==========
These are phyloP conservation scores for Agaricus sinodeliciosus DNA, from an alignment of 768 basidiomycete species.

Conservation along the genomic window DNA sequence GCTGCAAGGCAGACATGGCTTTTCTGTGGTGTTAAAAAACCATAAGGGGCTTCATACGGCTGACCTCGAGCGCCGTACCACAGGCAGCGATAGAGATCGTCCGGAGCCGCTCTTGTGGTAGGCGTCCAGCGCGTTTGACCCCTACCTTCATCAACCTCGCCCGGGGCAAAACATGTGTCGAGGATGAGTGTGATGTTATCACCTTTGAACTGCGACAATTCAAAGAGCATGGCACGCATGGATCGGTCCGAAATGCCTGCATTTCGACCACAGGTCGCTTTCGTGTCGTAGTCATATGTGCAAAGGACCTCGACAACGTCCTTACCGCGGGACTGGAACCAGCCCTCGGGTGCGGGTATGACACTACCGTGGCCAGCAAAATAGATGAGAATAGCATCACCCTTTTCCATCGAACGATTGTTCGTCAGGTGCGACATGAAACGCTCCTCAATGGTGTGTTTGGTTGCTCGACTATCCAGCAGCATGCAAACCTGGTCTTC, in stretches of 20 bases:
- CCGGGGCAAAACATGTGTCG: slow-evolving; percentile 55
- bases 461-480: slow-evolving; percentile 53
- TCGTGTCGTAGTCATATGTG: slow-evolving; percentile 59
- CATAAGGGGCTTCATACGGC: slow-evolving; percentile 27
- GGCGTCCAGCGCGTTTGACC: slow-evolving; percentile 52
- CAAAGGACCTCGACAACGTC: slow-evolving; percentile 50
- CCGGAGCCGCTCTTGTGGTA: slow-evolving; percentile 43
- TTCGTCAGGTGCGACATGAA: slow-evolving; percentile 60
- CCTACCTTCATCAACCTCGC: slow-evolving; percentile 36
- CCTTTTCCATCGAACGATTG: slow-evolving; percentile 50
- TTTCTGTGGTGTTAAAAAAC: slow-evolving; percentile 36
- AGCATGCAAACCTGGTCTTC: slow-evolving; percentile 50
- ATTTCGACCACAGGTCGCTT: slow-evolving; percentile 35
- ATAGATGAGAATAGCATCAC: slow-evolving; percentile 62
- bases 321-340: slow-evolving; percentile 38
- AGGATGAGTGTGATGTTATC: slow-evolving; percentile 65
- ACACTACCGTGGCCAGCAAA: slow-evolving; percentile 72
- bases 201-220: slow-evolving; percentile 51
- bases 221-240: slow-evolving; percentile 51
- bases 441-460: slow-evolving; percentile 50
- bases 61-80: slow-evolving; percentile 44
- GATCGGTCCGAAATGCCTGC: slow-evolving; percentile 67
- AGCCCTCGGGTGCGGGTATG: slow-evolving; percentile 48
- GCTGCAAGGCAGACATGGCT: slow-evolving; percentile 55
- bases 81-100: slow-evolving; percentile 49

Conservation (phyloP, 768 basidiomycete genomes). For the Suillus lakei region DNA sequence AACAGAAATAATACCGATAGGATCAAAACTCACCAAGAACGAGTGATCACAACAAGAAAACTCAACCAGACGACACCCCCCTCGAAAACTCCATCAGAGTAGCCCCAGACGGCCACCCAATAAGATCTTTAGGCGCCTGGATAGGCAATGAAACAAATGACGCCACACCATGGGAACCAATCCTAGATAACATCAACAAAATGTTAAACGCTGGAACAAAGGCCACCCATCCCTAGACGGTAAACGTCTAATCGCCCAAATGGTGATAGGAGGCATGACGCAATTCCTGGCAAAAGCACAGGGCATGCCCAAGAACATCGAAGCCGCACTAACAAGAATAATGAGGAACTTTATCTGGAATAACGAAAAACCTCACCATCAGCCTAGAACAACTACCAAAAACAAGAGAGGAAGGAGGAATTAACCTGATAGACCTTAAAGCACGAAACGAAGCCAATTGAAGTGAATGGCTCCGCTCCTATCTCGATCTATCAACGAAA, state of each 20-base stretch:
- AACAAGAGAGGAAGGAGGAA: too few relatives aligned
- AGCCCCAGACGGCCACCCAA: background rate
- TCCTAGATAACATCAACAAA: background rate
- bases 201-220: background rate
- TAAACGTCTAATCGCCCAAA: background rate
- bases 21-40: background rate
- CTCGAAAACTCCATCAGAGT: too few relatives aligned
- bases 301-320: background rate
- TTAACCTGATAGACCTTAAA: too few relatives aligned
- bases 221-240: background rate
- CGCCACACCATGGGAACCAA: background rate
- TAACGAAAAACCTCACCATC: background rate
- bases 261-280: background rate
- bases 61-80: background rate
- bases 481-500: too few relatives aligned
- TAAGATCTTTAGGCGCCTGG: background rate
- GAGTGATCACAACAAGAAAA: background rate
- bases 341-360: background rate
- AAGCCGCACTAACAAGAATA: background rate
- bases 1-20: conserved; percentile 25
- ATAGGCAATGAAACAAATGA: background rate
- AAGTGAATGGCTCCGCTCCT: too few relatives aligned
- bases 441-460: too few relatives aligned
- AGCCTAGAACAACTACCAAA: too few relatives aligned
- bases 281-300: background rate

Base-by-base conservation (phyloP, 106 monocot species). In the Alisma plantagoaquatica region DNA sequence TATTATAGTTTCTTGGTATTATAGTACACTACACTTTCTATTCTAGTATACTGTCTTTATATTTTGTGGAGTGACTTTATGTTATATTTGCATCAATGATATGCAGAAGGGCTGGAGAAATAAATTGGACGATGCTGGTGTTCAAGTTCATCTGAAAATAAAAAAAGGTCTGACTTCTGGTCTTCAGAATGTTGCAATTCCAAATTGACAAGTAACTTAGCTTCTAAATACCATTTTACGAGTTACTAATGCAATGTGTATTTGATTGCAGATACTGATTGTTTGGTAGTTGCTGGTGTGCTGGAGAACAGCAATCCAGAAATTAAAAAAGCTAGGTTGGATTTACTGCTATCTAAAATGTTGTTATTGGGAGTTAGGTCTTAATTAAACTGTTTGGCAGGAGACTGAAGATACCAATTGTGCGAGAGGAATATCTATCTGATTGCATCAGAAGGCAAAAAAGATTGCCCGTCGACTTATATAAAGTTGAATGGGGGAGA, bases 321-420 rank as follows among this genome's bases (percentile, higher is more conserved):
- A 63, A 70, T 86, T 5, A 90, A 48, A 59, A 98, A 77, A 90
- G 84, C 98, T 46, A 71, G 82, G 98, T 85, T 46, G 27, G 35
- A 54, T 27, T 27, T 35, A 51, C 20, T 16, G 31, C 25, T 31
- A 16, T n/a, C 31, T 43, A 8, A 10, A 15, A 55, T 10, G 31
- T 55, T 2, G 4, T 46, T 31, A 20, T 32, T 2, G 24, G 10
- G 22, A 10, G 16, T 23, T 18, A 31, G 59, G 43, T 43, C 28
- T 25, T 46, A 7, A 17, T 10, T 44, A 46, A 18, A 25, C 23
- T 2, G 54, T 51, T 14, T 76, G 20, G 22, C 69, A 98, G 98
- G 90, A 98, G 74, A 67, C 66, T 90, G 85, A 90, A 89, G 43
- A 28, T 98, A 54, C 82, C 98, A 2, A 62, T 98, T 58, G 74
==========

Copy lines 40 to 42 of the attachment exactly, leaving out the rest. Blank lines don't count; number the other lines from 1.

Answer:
- TAACGAAAAACCTCACCATC: background rate
- bases 261-280: background rate
- bases 61-80: background rate